Turritis glabra L.
CC = 8
CW = 5
MOC = 2
SRank = S1
Family - Brassicaceae
Habit - Biennial or rarely short-lived perennial forb.
Stems - Erect, to 1.2 m, often few-branched in the upper or lower half, usually pubescent with mostly unbranched and fewer forked, stalked hairs near the base, glabrous and glaucous in the upper half.
Leaves - Basal and alternate. Basal leaves 6-12 cm long, oblong to broadly oblanceolate or spatulate in outline, entire to toothed or irregularly pinnately divided, narrowed at the base to a short petiole, usually coarsely pubescent with stalked, 2-branched hairs. Stem leaves appressed to spreading, sometimes overlapping, 3-15 cm long, lanceolate to ovate in outline, sessile, clasping the stem, usually with pointed auricles, entire or toothed, glabrous or the lowest ones sometimes sparsely hairy, often glaucous.
Inflorescence - Narrow terminal racemes or panicles, the flowers without bracts.
Flowers - Sepals 3-5 mm long, oblong-elliptic, glabrous, often purple-tinged. Petals 5.0-8.5 mm long, cream-colored to pale yellow, rarely tinged with purple.
Fruits - Siliques 5-10 cm long, erect at maturity, appressed to the inflorescence axis, straight or nearly so, nearly circular or slightly 4-angled in cross-section, dehiscing longitudinally by the valves breaking off without coiling, each valve with a midnerve extending the full length or nearly so. Seeds usually in 2 rows in each locule, 0.6-0.9(-1.2) mm long, irregularly angular-elliptic in outline, somewhat flattened, usually irregularly winged at both ends, the surface with a netlike or honeycomb-like pattern of ridges and pits, orange.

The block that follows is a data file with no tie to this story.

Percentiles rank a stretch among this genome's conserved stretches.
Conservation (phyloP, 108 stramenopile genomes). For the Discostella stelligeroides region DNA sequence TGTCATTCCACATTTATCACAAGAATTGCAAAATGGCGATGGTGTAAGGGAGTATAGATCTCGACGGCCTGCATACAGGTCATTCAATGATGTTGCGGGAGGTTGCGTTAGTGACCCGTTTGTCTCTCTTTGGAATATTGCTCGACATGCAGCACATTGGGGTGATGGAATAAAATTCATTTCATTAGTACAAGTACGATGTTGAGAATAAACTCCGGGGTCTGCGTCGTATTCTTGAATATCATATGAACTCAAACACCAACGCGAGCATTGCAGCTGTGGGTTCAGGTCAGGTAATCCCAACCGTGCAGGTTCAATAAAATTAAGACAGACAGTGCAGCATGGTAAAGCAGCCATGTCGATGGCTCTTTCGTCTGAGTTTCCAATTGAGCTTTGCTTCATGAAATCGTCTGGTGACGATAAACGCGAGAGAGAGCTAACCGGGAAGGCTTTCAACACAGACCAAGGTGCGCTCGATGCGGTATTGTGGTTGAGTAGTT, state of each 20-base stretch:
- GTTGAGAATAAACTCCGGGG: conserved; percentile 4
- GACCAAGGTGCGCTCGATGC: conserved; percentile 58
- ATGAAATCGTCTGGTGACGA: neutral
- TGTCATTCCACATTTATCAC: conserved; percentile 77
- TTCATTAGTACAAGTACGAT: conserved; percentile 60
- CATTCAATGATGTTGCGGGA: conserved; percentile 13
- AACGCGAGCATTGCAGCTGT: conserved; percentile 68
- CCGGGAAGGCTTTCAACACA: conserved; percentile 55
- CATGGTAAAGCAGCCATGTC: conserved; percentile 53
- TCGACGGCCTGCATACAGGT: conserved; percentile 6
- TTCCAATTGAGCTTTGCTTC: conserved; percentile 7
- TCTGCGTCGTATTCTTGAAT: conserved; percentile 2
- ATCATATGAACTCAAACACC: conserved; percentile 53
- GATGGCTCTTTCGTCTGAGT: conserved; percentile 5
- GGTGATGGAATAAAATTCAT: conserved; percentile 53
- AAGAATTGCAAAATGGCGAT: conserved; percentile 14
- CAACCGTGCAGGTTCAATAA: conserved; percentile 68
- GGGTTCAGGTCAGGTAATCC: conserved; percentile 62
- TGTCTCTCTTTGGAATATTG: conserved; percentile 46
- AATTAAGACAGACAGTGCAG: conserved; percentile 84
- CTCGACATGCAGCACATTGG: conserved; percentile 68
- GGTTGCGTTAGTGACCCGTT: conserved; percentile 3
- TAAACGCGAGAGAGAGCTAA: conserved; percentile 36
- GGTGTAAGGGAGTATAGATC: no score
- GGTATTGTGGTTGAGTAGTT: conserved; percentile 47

Flowering - May - June.
Habitat - Bottomland forests, railroads.
Origin - Native to the U.S.
Lookalikes - Arabis hirsuta.
Other info. - This species is rare in Missouri, collected so far from only two counties. It is more common to our north, including Canada, and also the western half of the U.S. In appearance the plant is similar to the somewhat more common Arabis hirsuta, but can be distinguished by being both glabrous and glaucous in the upper half, as well as having fruits which are round (not flattened) in cross section.
Photographs taken near Labadie, Franklin County, MO, 5-2-2020.